Towns / Cities Visited: 87
Countries Visited: 20
Steps Taken Today: 14,001
Steps Taken Around the World: 2,752,876
After a much needed sleep in, we bid farewell to Tony and Lisa’s house, for now at least, and hopped in our car to head towards the days attraction; Windsor Castle. Although the sky was only scattered with clouds it was the first day we’d had since before summer in which we could begin to feel a chill in the air. The balmy hot summer that we had heard of, and would continue to hear of, from almost everyone we stayed with in the UK was well and truly over; winter was coming. Not that I was complaining of course, being a lover of the cold. So with our jackets wrapped tight around us, we headed towards the castle.
As we arrived, we were faced with a mind boggling queue stretching off into the distance. Thanks to the wonders of planning though, we had already purchased our tickets weeks ago, and happily walked past all of the disgruntled people waiting in line, and jumped into the 5 people deep, fast track line to pick up our tickets and audio guides. Another win for team planner.
As we wandered up towards the gate to this imposing castle, the guide gave us a brief history of the sight, sitting on its slightly elevated peak. The oldest part of the building, the round tower, was built in the 11th century by William the Conqueror. Over time, of course, the site has been extended greatly, but the residence has been occupied by the British royal family since William the Conqueror’s son, Henry I. That fact makes this beauty the longest continuously occupied palace in Europe, clocking in at almost 900 years. The base of the round tower is surrounded by a dry moat, which is now home to a garden, which we would be visiting later on. The Queen does not reside in this tower when she is in residence though (Windsor Castle is her favourite weekend residence), but instead in a wing which was added much later, and is, for obvious reasons, sectioned off and secured from the public.
As we entered the gate through the tall stone outer wall, we finally found ourselves within the castle complex. First order of business was to visit St. George’s Chapel. Now, for the most part, the idea of a chapel evokes the image of a small private place of prayer, but this is anything but. The massive 15th century gothic church is big enough to rival any cathedral, with its huge stained glass windows and hulking flying buttresses supporting its vaulted ceiling. Not only is this the location of many a royal wedding, baptism, and burial, it is also the spiritual home of the Knights of the Order of the Garter. For those of you who are unaware as to what the Order of the Garter is, it is the highest chivalric order in Britain, and was founded in 1348 by Edward III. It is dedicated to St George, Britain’s patron saint, and comprises of 24 members, including the Monarch and the Prince of Wales. The appointment to the order is granted for life, that is of course unless you are disgraced and stripped of the honour, meaning that the only time a new member can be appointed is if another member dies. There are other members of the order, made up of members of the royal family, and foreign royal family members, but they have slightly different titles and thus do not count towards the 24 person limit. The members are selected by the Monarch and are made up of a mixture of Earls and other nobles, as well as a number of knighted individuals.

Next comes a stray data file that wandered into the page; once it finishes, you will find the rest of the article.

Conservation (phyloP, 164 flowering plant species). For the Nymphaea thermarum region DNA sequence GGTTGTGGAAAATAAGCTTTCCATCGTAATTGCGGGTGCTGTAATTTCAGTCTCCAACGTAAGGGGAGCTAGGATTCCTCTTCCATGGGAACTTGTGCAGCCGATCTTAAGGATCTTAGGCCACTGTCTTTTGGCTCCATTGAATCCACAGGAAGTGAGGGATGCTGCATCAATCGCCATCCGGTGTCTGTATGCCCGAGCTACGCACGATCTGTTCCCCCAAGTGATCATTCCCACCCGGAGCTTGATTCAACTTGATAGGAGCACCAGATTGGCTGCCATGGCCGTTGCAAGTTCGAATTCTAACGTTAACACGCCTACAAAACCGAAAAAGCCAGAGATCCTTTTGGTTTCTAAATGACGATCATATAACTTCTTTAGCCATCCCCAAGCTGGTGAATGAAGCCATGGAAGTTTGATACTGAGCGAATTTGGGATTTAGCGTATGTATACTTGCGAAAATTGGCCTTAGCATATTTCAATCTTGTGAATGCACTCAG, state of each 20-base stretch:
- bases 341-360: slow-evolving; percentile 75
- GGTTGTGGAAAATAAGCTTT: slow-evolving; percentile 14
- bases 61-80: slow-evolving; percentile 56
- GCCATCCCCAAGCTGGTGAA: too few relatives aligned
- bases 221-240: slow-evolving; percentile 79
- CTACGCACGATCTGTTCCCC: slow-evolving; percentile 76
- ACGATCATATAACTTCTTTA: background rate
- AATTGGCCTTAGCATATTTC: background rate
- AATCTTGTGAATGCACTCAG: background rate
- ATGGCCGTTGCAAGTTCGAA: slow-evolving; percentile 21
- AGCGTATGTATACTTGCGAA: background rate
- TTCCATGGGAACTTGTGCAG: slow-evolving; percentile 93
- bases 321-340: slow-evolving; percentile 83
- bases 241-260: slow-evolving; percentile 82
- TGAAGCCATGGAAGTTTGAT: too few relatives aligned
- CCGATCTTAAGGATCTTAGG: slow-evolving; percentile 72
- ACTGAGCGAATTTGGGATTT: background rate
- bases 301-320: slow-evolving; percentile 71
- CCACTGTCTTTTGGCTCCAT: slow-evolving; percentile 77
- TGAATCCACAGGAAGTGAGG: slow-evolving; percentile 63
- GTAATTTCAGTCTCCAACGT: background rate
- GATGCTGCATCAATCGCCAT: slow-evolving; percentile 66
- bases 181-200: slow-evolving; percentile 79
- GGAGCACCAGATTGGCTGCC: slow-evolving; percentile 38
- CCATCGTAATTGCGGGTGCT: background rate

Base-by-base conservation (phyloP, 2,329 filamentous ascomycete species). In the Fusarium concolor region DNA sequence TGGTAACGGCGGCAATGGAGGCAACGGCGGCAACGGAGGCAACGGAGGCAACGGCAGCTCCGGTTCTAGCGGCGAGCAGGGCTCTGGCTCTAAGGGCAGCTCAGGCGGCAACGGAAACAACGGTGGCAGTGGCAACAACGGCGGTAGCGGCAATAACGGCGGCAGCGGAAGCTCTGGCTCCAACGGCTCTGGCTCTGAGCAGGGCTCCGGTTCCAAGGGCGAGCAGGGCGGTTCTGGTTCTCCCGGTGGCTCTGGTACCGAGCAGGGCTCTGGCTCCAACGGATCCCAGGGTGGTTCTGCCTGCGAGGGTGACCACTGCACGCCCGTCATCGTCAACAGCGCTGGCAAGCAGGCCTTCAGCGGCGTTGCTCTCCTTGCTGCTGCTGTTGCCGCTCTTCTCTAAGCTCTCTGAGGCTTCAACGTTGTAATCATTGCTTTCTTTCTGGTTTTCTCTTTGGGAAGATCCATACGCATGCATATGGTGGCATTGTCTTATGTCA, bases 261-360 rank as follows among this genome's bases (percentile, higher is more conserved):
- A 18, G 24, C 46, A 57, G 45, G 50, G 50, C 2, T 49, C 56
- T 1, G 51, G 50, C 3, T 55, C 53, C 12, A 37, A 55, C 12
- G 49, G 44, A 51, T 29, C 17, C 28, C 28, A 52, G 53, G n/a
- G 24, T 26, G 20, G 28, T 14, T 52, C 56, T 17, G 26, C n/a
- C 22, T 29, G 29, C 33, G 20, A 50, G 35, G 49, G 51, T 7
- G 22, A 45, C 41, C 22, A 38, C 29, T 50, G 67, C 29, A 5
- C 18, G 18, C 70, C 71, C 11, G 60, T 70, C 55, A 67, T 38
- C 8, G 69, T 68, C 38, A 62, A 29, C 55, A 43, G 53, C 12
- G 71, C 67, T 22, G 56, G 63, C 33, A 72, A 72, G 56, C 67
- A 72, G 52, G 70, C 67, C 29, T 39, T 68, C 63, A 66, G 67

By now it was time to go inside and actually explore the chapel itself. Like all interiors of the castle complex and other royal residences, you are unable to take photos, but I will add a few from the internet so you can see what the hell I’m talking about. The inside is everything you would want from a gothic church, with soaring fan vaulting making up its stunning roof, each intersection of which is capped with a knight’s crest, a symbol of the crown, or an English rose. The medieval stained glass windows shine a rainbow into this bright and airy space, and the symmetry of the place is soothing on the eye. Within the walls of the church are also held a number of noteworthy royal burials, including the one and only Henry VIII.
Behind the altar, in the choir, are positioned the seats of the members of the Knights of the Garter. Each seat covered by a wooden canopy topped with a carved figure to reflect the status of each member. For example; all royal members have a crown, whereas others have symbols of their coat of arms. Above each seat also hangs a flag displaying the coat of arms of each member, and on the board behind each chair sits a copy of the crest of each person who has been allocated to that seat since the introduction of the order. The dark, intricately carved wood; and individual lamps at each seat, give a true feeling of tradition and formality to the entire scene.